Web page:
Sun Lijun and Fu Zhenghua, powerful former ministers of China’s state security apparatus, have been sentenced to death with two years’ compensation for corruption and other crimes. These sentences are usually commuted to life in prison without parole. The timing of the rulings and the allegation that Sun led a “political cabal” that was disloyal to Xi Jinping place the two cases squarely in the shadow of the upcoming 20th Party Congress, which opens in end of this month. A number of less senior police chiefs were also convicted in connection with the Sun and Fu cases. The Associated Press reported on Sun’s ruling:
Sun was convicted by a court in the northeastern city of Changchun of taking 646 million yuan ($91 million) in bribes, China Central TV reported on its website.
Sun was accused of using his official position in 2018 to manipulate stock trading to help a trader avoid losses. He was also accused of selling official jobs and abandoning his post during the COVID-19 outbreak.
[…] The ruling party’s anti-corruption agency accused Sun last year of “highly inflated political ambition”. He said he engaged in unspecified “superstitious activities.” [Source]
In a documentary against state production graft published earlier this year, Sun, who was behind bars at the time, recalled receiving annual boxed “seafood” gifts from a provincial official that were actually filled with $300,000 in cash, totaling 15 million dollars over the years. Sun was also involved in corruption in the United States. Earlier this year, the Department of Justice sued casino mogul Steven Wynn, alleging that he had acted as a foreign agent of the Chinese government…Sun allegedly pressured him to call for billionaire Guo Wengui to be placed on a no-fly list. In 2017, Guo Wengui equalized unverified claims of corruption against Sun and others.
A number of other officials have sided with Sun, accused of taking part in his “clique”. In The South China Morning Post, William Zheng reported sentence of the former Minister of Justice Fu Zhenghua:
Fu was convicted of accepting 117 million yuan (US$16.6 million) in bribes and using his position to cover up his brother’s crimes, CCTV reported. Wang was found guilty of accepting more than 440 million yuan in bribes and covering up the triad’s activities and forging identity documents.
[…] The court said Fu Zhenghua had admitted all charges, shown remorse and provided information to investigators about other corruption cases. But he said there would be no further commutation or parole after Fu’s death sentence was commuted to life in prison after the two-year suspension due to “serious harm to the country and society”.
The court described the bribes received by Fu as “particularly significant”, the circumstances of his crimes as “particularly serious” and their social impact “particularly serious”.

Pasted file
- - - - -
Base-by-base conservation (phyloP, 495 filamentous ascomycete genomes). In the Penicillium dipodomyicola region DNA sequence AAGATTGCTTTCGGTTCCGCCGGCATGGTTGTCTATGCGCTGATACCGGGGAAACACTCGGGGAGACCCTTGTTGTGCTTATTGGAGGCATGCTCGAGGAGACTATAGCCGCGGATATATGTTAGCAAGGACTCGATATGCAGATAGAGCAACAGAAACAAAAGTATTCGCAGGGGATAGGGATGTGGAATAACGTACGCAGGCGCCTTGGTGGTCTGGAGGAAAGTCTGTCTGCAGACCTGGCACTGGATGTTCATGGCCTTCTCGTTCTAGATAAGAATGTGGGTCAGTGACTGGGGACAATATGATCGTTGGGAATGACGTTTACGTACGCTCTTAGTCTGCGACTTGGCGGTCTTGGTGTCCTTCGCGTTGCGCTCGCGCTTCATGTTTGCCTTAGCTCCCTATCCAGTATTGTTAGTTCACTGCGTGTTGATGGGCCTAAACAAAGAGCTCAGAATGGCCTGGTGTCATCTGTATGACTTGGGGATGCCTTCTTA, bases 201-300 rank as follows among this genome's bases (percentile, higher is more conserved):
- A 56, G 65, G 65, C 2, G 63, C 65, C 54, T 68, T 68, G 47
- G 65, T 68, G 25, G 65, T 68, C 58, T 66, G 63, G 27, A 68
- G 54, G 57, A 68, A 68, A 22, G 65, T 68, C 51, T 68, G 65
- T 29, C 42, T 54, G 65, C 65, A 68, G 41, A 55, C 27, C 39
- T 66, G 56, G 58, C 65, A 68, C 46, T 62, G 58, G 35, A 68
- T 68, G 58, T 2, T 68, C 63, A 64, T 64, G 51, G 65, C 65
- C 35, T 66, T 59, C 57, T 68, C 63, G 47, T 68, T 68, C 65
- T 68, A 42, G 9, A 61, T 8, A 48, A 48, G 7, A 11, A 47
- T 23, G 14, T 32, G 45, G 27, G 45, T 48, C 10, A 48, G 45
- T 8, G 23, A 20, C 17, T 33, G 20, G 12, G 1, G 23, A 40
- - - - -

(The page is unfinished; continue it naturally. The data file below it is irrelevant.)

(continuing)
[…] The Central Commission for Discipline Inspection, the party’s anti-corruption watchdog, said Fu had “lost his party spirit and principles” and accused Fu of colluding with Sun, the former vice minister of public safety who pleaded guilty in July to accepting bribes. stock market manipulation and illegal possession of firearms. [Source]
The former police chiefs of Shanghai, Chongqing and Shanxi Province were as well convicted of corruption and accused of conniving with Sun Lijun. State media called them “two-faced” people. Liu Yanping, who headed the Party’s anti-corruption arm within the Ministry of State Security, was expelled from the party in September for his alleged involvement with Sun. His expulsion opens the way to a long prison sentence. Wan Like, the provincial official who gave Sun the aforementioned “seafood” boxes, was also convicted of corruption and given a suspended death sentence. Xi has warned that the “stubbornness and danger” of corruption has not abated despite a decade-long campaign against it. However, the extraordinary series of corruption charges linked to an alleged political cabal does not appear to be simply a matter of graft. In the Financial Times, Edward White interviewed Chinese political experts about the political implications of the latest crackdown on corruption:
“This was clearly a warning . . . against overt acts of factionalism and disobedience of Xi Jinping’s dictates before the 20th Party Congress and beyond,” said Victor Shih, a professor of Chinese political economy at the University of California , San Diego.
[…] Yuen Yuen Ang, an expert on the political economy of China at the University of Michigan, said it was “hard to believe” that the latest cases were “routine” given the sensitivity of the moment. “Sometimes the crackdown on corruption is about reducing graft and other times they are a political tool,” he said.
[…] “Because Leninist regimes are ruled by men, not laws, any new leader must rely overwhelmingly on purging rivals and promoting loyalists within the regime to consolidate power and implement his programs.” said Wu Guoguang. [who worked as an adviser to former Chinese premier Zhao Ziyang and is now at the University of Victoria, Canada]. [Source]
Ironically, Fu Zhenghua’s sentence coincided with the release of his former law school classmate Zhou Shifeng, a human rights lawyer jailed for seven years on charges of subversion. Zhou was one of 300 lawyers arrested as part of the 2015 crackdown.”709 repression” on human rights lawyers. Wang Quanzhang, Zhou’s friend and former human rights lawyer also imprisoned by the crackdown, spoke with Zhou and relayed his comments in the South China Morning Post: “Zhou considers the repression of 709 to be an important historical, political and legal event. The lawyers and human rights defenders involved in this event are important contributors to the history of the rule of law and human rights protection in China.” Wang added that Zhou “greeted Fu [Zhenghua’s] conviction with relief”.